Okanagan College budget needs have trumped student concerns in adoption of a two per cent domestic student tuition increase starting in the 2019 fall semester.
The tuition fee will result in $261,185 in additional tuition revenue for 2019-20 and $293,385 for ongoing years.
Curtis Morcom, OC vice-president, employee and corporate services, outlined the need for the tuition increase at the OC Board of Governors meeting on Tuesday at the Kelowna campus.
For a Canadian student taking a full semester of five university arts lectures, the increase will add $34.10, increasing the semester’s tuition to $1,738.83.
Adult Basic Education courses and English as a Second Language courses remain tuition free for domestic students.
Morcom said the provincial government has not officially set the tuition raise limit for the 2019-20 school year, but he said the education sector has been told to expect it will be capped at two per cent.
He said the increase is needed to address rising operational and capital costs at OC which are not covered by the university’s block funding allotment from the province, leading to a projected operating deficit of $500,000 for 2019-20.
A delegation from the OC Student Union said given the projected budget shortfall, “we once again feel it would be naive to ask for no increase on tuition fees for the upcoming academic year, even thought that continues to be our preferred outcome.”
In a statement to the board of governors, the OCSU called instead for improving student access and health support.
One aspect cited was the cost burden placed on international students, as any tuition fee policies imposed by the province don’t affect them.
“In B.C., tuition fees for international students have inflated by 485 per cent since 1991, although the amount at this institution is 275 per cent,”said the statement.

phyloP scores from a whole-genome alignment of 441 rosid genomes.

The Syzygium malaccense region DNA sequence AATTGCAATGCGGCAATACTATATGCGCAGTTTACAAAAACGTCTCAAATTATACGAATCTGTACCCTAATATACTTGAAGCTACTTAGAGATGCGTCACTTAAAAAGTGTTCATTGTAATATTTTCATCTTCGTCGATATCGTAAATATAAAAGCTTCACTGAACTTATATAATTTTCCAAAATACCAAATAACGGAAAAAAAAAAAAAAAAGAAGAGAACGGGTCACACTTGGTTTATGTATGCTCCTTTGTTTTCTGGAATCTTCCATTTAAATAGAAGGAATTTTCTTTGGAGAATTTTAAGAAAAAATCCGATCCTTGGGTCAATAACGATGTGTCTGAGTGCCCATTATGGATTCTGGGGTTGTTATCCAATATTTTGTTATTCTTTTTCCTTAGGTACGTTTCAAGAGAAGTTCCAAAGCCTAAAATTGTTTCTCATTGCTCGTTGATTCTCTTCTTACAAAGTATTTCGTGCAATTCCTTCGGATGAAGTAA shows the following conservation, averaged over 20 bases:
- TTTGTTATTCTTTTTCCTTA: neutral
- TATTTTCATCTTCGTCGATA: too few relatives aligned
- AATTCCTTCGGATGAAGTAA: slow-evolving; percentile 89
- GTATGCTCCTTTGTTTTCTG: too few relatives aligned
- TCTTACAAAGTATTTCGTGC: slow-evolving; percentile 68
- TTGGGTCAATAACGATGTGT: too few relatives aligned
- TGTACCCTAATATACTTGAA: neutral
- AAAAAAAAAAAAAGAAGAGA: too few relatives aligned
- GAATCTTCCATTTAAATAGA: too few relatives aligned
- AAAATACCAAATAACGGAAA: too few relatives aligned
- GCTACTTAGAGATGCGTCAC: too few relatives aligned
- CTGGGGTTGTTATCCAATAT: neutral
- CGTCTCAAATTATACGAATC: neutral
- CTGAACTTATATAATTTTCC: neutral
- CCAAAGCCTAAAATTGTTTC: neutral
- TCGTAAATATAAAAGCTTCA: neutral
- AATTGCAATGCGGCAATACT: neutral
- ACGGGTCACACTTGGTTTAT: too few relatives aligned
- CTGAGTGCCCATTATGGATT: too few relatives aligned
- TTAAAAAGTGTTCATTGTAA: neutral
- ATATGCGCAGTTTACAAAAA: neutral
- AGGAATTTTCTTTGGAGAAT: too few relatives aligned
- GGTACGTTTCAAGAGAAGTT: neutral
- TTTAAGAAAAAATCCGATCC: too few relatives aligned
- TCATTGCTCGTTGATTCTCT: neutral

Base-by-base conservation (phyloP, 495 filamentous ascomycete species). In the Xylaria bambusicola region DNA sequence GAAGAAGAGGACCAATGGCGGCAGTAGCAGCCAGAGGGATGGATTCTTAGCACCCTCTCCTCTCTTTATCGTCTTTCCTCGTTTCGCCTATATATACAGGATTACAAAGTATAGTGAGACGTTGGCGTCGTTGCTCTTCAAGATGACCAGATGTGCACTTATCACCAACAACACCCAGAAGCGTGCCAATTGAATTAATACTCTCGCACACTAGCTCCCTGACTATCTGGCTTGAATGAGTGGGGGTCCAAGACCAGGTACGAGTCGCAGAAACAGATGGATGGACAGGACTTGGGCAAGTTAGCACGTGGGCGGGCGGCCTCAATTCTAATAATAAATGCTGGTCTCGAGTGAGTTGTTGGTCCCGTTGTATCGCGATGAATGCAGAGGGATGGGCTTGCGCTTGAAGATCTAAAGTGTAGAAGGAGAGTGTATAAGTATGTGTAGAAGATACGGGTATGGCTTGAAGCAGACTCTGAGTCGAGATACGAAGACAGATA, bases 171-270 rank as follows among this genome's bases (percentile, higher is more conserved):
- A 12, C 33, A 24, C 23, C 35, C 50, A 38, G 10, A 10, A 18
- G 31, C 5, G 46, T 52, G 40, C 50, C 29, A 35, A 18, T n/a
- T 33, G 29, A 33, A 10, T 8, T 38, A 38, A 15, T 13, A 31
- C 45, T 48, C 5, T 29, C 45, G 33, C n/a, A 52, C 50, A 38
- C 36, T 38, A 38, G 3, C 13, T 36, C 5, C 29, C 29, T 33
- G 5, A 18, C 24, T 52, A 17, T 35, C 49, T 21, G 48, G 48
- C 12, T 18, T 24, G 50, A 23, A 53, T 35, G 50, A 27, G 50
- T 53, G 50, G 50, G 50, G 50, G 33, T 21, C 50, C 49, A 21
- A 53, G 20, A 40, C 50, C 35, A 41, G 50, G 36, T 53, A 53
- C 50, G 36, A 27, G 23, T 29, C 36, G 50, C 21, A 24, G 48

“At Okanagan College, we have seen fees increase between 8, 2, 5 and 5.9 per cent annually since 2014, which indicates inconsistency and unpredictability.”
OC students are part of a coalition that includes university student groups across the province who are advocating for international student tuition fee increase regulations, given that international students are capped at how many hours they can legally work to help off-set their education costs.
The OCSU also addressed the stress factor facing students, asking to keep the counsellor-to-student ratio at an acceptable rate and reinstatement of a full-time nurse on the Kelowna campus, a request that now dates back two years.
“There are 10 public post-secondary institutions in B.C. that have a nurse and/or a doctor on campus…We are falling far behind comparable institutions by failing to provide these vital services,” said the statement.
Education costs were also an issue raised regarding open education resources access as opposed to purchasing textbooks for courses.
A student testimonial on this issue was included in the OCSU submission: “During my first year I paid over $2,000 for my required textbooks. In my second year, I decided not to purchase all my textbooks and hoped I would be okay without them.
“This year I was able to use open education resources for several textbooks and it’s awesome. I was awful trying to choose between textbooks and food.”